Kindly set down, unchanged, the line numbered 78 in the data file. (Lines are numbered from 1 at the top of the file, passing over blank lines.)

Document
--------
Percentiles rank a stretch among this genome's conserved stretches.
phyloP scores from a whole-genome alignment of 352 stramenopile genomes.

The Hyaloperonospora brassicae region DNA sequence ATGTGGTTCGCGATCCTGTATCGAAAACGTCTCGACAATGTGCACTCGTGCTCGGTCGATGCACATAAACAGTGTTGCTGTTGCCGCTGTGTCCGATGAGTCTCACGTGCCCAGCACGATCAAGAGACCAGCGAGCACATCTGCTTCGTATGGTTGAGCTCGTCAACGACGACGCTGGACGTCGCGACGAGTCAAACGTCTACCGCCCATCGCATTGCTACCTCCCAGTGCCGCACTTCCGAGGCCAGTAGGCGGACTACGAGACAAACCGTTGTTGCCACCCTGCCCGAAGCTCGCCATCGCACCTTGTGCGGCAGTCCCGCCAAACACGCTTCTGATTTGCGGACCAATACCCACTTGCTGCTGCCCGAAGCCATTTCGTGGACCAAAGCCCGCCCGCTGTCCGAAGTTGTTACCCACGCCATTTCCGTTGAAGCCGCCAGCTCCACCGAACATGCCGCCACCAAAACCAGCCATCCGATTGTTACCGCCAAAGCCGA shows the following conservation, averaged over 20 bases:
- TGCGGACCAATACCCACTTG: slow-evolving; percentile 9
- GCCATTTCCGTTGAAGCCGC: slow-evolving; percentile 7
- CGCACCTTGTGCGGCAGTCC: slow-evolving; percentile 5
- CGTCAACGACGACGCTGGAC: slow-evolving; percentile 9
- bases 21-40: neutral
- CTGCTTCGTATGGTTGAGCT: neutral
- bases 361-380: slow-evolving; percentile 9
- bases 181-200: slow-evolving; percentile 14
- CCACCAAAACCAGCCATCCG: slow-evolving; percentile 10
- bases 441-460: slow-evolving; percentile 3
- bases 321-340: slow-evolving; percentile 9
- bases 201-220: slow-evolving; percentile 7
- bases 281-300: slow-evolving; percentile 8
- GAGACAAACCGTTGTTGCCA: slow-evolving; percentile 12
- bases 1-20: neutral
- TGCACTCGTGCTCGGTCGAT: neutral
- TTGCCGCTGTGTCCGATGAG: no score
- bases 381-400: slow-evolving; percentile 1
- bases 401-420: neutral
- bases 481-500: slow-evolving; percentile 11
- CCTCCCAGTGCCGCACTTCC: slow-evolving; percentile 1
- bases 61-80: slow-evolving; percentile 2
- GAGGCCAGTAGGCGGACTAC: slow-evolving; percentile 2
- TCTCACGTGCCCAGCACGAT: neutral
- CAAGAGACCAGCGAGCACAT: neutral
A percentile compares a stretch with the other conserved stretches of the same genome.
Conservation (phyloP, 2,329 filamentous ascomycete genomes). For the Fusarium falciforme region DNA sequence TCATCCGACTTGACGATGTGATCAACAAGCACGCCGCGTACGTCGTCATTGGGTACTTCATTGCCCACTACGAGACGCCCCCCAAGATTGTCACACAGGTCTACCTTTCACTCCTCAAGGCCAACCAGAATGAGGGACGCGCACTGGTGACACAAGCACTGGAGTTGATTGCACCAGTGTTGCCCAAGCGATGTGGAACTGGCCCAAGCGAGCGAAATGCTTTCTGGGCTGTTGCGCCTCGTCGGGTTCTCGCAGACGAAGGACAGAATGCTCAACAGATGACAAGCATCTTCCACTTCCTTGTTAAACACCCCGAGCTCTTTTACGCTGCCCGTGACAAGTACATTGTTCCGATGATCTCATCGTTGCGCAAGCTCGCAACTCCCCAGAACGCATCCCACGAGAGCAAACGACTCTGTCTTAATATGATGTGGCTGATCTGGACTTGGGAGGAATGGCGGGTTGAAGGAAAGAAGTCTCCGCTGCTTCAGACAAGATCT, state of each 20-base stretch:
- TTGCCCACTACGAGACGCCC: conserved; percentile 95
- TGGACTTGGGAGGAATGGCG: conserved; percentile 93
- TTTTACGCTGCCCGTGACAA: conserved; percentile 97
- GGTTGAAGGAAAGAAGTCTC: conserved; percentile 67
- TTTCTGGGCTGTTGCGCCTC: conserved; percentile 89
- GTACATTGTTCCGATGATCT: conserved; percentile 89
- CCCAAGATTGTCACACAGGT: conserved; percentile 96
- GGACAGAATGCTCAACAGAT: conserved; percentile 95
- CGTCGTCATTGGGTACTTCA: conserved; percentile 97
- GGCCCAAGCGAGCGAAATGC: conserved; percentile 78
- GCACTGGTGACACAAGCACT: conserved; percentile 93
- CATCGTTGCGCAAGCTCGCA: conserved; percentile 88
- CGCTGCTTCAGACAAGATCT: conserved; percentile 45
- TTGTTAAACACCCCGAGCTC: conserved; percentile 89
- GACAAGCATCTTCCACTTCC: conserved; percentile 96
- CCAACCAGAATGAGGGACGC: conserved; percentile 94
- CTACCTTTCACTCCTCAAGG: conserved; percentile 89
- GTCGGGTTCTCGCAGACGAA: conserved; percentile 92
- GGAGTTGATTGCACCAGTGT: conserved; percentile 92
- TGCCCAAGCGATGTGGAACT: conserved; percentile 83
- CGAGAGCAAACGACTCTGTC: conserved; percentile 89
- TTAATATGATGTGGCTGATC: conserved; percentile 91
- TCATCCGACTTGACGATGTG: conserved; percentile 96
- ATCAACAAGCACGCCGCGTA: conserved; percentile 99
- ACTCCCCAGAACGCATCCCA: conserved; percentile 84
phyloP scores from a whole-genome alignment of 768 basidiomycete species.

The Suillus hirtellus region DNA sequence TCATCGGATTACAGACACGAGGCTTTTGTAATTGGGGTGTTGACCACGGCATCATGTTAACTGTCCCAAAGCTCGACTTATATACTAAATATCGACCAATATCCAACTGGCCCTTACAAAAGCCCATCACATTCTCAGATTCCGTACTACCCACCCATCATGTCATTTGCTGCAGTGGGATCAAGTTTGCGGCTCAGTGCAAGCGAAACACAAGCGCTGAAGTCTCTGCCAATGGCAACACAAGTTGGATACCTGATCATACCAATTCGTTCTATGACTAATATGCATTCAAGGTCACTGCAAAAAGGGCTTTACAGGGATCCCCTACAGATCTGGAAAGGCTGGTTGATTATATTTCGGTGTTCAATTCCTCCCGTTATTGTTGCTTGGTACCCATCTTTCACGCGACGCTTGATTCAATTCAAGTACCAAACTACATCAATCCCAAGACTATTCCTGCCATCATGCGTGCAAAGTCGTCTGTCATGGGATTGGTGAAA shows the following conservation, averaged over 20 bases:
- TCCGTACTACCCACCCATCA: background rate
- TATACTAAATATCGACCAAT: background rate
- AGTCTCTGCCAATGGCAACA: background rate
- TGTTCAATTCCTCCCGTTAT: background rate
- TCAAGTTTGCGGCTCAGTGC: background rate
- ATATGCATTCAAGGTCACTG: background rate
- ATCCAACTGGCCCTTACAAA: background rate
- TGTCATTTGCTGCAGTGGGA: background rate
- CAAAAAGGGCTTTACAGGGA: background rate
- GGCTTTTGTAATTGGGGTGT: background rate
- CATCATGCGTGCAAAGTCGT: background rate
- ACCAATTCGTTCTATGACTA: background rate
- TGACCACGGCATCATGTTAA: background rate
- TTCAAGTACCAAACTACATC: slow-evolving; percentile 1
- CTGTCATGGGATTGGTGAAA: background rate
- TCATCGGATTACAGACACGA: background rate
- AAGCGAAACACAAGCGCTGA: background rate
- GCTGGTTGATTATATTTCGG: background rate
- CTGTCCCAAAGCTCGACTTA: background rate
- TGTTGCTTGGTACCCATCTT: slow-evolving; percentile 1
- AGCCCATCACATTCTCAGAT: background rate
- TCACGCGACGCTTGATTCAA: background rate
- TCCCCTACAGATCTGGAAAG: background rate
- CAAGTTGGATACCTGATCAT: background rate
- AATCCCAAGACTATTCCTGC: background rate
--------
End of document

- AGCCCATCACATTCTCAGAT: background rate